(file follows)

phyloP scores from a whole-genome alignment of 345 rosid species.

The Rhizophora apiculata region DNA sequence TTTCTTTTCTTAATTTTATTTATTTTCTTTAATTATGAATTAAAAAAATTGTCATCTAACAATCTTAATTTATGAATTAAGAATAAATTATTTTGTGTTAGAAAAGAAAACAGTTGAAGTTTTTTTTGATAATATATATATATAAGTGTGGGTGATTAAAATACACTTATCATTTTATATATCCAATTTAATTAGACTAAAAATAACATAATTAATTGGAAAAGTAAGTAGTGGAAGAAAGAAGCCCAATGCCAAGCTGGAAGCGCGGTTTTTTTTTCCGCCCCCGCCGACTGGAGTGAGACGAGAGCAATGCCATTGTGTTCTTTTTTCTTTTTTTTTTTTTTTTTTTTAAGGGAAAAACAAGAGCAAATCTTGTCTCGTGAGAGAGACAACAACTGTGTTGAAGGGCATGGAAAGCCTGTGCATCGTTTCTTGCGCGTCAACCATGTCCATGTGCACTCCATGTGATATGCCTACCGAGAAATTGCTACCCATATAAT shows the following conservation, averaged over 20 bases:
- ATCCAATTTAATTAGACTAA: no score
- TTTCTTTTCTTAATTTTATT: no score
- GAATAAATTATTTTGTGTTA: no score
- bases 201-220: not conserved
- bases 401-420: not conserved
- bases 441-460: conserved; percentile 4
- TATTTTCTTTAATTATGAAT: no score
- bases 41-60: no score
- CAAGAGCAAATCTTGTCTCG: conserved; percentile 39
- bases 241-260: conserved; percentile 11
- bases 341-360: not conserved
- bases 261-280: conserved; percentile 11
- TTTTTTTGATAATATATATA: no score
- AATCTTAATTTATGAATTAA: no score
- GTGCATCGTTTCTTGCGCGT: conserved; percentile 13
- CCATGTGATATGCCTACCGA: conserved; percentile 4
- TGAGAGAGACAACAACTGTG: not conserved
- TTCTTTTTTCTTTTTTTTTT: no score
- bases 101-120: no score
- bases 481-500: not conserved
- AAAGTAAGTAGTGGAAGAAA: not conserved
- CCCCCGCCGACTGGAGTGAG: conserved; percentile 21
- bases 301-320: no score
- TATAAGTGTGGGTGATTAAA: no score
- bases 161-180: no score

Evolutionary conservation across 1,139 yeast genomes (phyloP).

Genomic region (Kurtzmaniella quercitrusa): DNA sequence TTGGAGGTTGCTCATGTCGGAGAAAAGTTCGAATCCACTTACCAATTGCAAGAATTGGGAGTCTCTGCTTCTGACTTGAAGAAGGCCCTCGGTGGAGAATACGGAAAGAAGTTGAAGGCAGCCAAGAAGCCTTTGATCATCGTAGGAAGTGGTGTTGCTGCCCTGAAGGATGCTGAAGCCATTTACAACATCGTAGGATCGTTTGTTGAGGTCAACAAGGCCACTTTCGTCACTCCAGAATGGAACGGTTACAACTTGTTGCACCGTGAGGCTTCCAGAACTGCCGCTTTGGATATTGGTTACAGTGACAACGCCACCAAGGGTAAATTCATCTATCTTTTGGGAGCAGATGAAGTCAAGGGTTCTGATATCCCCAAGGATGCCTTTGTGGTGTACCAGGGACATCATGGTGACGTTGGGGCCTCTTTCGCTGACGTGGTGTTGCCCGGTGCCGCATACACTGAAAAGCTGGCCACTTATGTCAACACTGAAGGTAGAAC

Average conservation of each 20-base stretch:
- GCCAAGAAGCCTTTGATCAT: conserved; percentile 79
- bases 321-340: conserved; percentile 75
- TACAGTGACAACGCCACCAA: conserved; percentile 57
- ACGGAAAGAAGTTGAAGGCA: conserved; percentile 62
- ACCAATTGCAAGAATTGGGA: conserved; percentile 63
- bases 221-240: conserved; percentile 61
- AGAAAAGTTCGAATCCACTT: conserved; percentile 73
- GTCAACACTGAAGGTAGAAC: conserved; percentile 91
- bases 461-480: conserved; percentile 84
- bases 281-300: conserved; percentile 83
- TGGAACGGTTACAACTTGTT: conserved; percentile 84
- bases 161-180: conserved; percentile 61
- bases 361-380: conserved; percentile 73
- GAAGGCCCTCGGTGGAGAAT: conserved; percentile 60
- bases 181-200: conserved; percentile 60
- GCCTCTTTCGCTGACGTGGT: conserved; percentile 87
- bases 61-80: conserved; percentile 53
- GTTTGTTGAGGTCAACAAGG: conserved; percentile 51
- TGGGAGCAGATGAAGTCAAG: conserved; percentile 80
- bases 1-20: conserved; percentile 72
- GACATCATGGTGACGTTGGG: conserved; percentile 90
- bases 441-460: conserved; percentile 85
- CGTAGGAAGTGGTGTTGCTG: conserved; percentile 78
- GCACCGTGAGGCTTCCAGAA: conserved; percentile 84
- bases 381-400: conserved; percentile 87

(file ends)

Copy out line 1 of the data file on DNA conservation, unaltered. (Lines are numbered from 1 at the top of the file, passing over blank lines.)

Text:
phyloP scores from a whole-genome alignment of 345 rosid species.